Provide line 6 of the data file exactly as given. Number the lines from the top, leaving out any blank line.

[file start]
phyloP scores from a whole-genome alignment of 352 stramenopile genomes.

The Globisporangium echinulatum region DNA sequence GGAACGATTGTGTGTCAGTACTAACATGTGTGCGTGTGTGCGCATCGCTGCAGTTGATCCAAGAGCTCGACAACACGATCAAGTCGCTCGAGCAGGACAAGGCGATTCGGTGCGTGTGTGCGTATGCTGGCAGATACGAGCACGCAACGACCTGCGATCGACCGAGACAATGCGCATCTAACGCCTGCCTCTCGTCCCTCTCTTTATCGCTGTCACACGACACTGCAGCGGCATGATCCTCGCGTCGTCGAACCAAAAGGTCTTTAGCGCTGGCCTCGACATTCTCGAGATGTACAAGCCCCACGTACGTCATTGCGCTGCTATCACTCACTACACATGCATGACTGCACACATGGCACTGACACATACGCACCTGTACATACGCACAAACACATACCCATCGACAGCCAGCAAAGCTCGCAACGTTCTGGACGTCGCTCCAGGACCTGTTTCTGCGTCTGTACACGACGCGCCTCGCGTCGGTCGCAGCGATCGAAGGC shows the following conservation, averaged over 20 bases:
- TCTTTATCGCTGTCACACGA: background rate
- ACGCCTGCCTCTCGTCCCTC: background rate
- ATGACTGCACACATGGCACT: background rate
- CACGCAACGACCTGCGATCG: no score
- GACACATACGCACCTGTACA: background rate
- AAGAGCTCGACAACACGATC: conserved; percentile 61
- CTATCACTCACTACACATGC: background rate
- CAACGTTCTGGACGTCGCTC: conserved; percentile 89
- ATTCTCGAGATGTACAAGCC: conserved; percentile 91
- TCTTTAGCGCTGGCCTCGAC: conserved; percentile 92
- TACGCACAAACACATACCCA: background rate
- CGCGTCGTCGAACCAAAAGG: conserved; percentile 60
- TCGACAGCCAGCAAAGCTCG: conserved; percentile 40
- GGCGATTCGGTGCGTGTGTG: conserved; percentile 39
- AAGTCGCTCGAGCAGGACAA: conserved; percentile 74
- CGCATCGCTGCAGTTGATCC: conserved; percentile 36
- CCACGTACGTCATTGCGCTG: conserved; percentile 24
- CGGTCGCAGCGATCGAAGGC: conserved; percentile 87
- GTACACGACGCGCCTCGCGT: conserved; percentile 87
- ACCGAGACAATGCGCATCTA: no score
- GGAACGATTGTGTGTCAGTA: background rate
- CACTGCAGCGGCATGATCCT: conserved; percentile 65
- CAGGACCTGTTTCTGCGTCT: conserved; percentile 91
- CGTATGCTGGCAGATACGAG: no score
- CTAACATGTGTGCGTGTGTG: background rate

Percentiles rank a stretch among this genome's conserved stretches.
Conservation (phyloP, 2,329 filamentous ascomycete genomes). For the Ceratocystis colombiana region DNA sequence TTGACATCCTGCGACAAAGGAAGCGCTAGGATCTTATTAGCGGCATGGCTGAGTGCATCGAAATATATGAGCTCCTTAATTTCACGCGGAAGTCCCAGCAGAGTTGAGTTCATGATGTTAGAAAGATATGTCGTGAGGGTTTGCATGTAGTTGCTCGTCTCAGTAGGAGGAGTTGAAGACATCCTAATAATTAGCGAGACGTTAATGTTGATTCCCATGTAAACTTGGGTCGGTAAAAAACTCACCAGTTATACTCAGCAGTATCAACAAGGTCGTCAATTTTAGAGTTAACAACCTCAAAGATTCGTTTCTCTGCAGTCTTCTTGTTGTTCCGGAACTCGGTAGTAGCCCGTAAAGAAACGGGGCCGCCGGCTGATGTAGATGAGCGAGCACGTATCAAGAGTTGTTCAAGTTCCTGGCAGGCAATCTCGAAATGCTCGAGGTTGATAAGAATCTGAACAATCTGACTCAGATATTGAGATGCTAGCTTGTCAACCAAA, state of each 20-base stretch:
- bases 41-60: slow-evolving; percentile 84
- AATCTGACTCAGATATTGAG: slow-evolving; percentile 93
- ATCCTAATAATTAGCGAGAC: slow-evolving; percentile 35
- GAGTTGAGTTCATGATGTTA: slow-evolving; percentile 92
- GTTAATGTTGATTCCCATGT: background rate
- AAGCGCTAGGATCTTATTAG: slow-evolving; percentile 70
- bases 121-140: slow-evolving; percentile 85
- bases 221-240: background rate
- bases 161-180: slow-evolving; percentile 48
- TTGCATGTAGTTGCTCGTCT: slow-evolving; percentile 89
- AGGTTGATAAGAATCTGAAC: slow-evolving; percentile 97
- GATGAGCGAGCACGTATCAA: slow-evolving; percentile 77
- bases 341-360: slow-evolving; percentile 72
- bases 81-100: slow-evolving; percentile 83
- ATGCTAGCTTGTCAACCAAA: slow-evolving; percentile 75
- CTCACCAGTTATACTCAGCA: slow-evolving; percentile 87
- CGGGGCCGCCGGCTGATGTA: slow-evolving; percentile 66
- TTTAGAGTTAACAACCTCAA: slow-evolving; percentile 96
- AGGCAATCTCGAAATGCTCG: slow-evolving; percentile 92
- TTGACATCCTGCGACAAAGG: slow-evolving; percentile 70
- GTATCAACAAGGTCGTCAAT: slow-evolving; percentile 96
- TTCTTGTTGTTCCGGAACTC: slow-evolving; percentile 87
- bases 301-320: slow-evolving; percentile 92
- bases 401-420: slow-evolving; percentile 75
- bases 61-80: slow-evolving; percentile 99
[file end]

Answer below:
- CACGCAACGACCTGCGATCG: no score